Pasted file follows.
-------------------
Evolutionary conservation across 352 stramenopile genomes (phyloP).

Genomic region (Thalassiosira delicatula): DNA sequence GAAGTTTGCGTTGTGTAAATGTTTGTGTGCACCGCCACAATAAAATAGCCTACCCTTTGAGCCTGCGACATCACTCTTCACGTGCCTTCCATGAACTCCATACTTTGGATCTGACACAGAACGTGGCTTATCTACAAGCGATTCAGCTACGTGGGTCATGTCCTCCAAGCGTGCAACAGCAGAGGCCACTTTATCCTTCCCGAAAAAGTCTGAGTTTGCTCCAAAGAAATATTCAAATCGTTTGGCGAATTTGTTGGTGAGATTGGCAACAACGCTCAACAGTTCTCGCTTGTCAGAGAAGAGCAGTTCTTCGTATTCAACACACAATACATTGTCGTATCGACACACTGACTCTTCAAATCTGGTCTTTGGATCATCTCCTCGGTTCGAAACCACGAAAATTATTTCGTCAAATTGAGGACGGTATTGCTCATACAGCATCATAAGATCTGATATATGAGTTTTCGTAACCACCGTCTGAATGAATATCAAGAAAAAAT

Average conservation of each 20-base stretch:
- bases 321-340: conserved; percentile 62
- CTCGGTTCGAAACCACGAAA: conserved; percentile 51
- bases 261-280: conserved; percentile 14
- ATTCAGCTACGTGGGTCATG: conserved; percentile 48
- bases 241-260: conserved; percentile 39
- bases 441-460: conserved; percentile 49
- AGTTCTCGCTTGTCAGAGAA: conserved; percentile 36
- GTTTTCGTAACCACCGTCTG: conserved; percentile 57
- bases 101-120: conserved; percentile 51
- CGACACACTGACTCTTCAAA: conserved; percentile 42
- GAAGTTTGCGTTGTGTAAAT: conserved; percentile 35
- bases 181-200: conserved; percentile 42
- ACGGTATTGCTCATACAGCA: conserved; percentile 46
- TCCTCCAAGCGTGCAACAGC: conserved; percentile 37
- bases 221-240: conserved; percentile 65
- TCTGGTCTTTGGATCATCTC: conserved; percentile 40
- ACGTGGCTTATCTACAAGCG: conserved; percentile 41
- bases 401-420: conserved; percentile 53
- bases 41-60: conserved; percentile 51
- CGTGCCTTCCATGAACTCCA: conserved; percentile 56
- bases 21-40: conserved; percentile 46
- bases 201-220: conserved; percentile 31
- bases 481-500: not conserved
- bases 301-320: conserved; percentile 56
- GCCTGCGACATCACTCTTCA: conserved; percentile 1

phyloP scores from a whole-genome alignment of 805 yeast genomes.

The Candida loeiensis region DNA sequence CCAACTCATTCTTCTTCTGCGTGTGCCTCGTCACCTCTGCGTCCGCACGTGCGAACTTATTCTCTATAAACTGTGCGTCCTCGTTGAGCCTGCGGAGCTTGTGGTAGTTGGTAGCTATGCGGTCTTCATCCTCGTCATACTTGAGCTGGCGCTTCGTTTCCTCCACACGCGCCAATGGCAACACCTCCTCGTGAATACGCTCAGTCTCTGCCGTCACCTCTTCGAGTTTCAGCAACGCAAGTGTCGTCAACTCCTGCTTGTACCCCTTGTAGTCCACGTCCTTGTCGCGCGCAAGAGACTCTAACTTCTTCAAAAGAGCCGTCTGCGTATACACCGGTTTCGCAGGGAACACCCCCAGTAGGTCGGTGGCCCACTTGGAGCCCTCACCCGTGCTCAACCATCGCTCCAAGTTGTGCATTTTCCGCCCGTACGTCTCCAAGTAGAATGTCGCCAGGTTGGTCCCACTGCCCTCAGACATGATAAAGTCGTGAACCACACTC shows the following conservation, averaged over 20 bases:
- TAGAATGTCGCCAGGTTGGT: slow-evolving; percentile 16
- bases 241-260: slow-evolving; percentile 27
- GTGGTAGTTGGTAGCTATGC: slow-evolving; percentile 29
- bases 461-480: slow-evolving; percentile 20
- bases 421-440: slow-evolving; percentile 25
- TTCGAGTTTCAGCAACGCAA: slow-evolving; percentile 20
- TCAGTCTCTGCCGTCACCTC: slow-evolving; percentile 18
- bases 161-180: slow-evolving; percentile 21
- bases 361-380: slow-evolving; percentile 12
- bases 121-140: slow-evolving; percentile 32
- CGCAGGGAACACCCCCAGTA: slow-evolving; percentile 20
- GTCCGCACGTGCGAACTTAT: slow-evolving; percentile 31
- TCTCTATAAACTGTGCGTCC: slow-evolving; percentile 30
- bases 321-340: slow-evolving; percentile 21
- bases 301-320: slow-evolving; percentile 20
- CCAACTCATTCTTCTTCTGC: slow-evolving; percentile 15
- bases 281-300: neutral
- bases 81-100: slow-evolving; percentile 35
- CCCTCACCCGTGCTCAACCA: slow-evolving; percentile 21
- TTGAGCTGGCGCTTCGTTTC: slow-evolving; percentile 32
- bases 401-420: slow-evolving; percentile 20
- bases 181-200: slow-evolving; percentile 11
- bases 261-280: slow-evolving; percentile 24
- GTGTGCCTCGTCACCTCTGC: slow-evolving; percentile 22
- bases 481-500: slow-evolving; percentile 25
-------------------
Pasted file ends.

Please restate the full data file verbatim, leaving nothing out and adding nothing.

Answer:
Evolutionary conservation across 352 stramenopile genomes (phyloP).

Genomic region (Thalassiosira delicatula): DNA sequence GAAGTTTGCGTTGTGTAAATGTTTGTGTGCACCGCCACAATAAAATAGCCTACCCTTTGAGCCTGCGACATCACTCTTCACGTGCCTTCCATGAACTCCATACTTTGGATCTGACACAGAACGTGGCTTATCTACAAGCGATTCAGCTACGTGGGTCATGTCCTCCAAGCGTGCAACAGCAGAGGCCACTTTATCCTTCCCGAAAAAGTCTGAGTTTGCTCCAAAGAAATATTCAAATCGTTTGGCGAATTTGTTGGTGAGATTGGCAACAACGCTCAACAGTTCTCGCTTGTCAGAGAAGAGCAGTTCTTCGTATTCAACACACAATACATTGTCGTATCGACACACTGACTCTTCAAATCTGGTCTTTGGATCATCTCCTCGGTTCGAAACCACGAAAATTATTTCGTCAAATTGAGGACGGTATTGCTCATACAGCATCATAAGATCTGATATATGAGTTTTCGTAACCACCGTCTGAATGAATATCAAGAAAAAAT

Average conservation of each 20-base stretch:
- bases 321-340: conserved; percentile 62
- CTCGGTTCGAAACCACGAAA: conserved; percentile 51
- bases 261-280: conserved; percentile 14
- ATTCAGCTACGTGGGTCATG: conserved; percentile 48
- bases 241-260: conserved; percentile 39
- bases 441-460: conserved; percentile 49
- AGTTCTCGCTTGTCAGAGAA: conserved; percentile 36
- GTTTTCGTAACCACCGTCTG: conserved; percentile 57
- bases 101-120: conserved; percentile 51
- CGACACACTGACTCTTCAAA: conserved; percentile 42
- GAAGTTTGCGTTGTGTAAAT: conserved; percentile 35
- bases 181-200: conserved; percentile 42
- ACGGTATTGCTCATACAGCA: conserved; percentile 46
- TCCTCCAAGCGTGCAACAGC: conserved; percentile 37
- bases 221-240: conserved; percentile 65
- TCTGGTCTTTGGATCATCTC: conserved; percentile 40
- ACGTGGCTTATCTACAAGCG: conserved; percentile 41
- bases 401-420: conserved; percentile 53
- bases 41-60: conserved; percentile 51
- CGTGCCTTCCATGAACTCCA: conserved; percentile 56
- bases 21-40: conserved; percentile 46
- bases 201-220: conserved; percentile 31
- bases 481-500: not conserved
- bases 301-320: conserved; percentile 56
- GCCTGCGACATCACTCTTCA: conserved; percentile 1

phyloP scores from a whole-genome alignment of 805 yeast genomes.

The Candida loeiensis region DNA sequence CCAACTCATTCTTCTTCTGCGTGTGCCTCGTCACCTCTGCGTCCGCACGTGCGAACTTATTCTCTATAAACTGTGCGTCCTCGTTGAGCCTGCGGAGCTTGTGGTAGTTGGTAGCTATGCGGTCTTCATCCTCGTCATACTTGAGCTGGCGCTTCGTTTCCTCCACACGCGCCAATGGCAACACCTCCTCGTGAATACGCTCAGTCTCTGCCGTCACCTCTTCGAGTTTCAGCAACGCAAGTGTCGTCAACTCCTGCTTGTACCCCTTGTAGTCCACGTCCTTGTCGCGCGCAAGAGACTCTAACTTCTTCAAAAGAGCCGTCTGCGTATACACCGGTTTCGCAGGGAACACCCCCAGTAGGTCGGTGGCCCACTTGGAGCCCTCACCCGTGCTCAACCATCGCTCCAAGTTGTGCATTTTCCGCCCGTACGTCTCCAAGTAGAATGTCGCCAGGTTGGTCCCACTGCCCTCAGACATGATAAAGTCGTGAACCACACTC shows the following conservation, averaged over 20 bases:
- TAGAATGTCGCCAGGTTGGT: slow-evolving; percentile 16
- bases 241-260: slow-evolving; percentile 27
- GTGGTAGTTGGTAGCTATGC: slow-evolving; percentile 29
- bases 461-480: slow-evolving; percentile 20
- bases 421-440: slow-evolving; percentile 25
- TTCGAGTTTCAGCAACGCAA: slow-evolving; percentile 20
- TCAGTCTCTGCCGTCACCTC: slow-evolving; percentile 18
- bases 161-180: slow-evolving; percentile 21
- bases 361-380: slow-evolving; percentile 12
- bases 121-140: slow-evolving; percentile 32
- CGCAGGGAACACCCCCAGTA: slow-evolving; percentile 20
- GTCCGCACGTGCGAACTTAT: slow-evolving; percentile 31
- TCTCTATAAACTGTGCGTCC: slow-evolving; percentile 30
- bases 321-340: slow-evolving; percentile 21
- bases 301-320: slow-evolving; percentile 20
- CCAACTCATTCTTCTTCTGC: slow-evolving; percentile 15
- bases 281-300: neutral
- bases 81-100: slow-evolving; percentile 35
- CCCTCACCCGTGCTCAACCA: slow-evolving; percentile 21
- TTGAGCTGGCGCTTCGTTTC: slow-evolving; percentile 32
- bases 401-420: slow-evolving; percentile 20
- bases 181-200: slow-evolving; percentile 11
- bases 261-280: slow-evolving; percentile 24
- GTGTGCCTCGTCACCTCTGC: slow-evolving; percentile 22
- bases 481-500: slow-evolving; percentile 25